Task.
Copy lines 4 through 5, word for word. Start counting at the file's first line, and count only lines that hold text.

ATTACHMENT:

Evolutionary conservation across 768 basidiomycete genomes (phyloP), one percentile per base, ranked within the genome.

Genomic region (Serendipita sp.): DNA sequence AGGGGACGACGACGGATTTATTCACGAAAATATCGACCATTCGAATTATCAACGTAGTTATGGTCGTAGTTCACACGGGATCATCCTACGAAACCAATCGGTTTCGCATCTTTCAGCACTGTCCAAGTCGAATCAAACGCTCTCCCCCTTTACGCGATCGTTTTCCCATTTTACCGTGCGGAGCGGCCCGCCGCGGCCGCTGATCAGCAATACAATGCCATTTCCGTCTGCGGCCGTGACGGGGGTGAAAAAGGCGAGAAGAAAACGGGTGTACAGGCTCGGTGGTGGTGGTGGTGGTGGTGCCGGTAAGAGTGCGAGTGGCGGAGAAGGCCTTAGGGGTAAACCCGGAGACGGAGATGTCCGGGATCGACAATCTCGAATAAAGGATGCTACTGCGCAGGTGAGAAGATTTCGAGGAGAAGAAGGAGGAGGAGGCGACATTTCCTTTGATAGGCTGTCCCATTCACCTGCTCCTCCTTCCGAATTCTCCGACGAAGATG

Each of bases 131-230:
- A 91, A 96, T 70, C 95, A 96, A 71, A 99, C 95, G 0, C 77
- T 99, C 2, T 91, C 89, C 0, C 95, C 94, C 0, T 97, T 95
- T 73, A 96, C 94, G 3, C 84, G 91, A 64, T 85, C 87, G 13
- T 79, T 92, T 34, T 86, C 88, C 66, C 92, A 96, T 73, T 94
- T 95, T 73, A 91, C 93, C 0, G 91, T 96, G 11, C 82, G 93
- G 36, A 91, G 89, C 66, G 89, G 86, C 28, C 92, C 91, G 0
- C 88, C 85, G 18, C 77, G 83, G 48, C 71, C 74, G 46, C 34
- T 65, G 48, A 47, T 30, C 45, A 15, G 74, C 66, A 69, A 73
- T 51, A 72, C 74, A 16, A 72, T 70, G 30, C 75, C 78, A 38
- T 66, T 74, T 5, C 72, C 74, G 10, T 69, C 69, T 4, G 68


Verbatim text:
- A 91, A 96, T 70, C 95, A 96, A 71, A 99, C 95, G 0, C 77
- T 99, C 2, T 91, C 89, C 0, C 95, C 94, C 0, T 97, T 95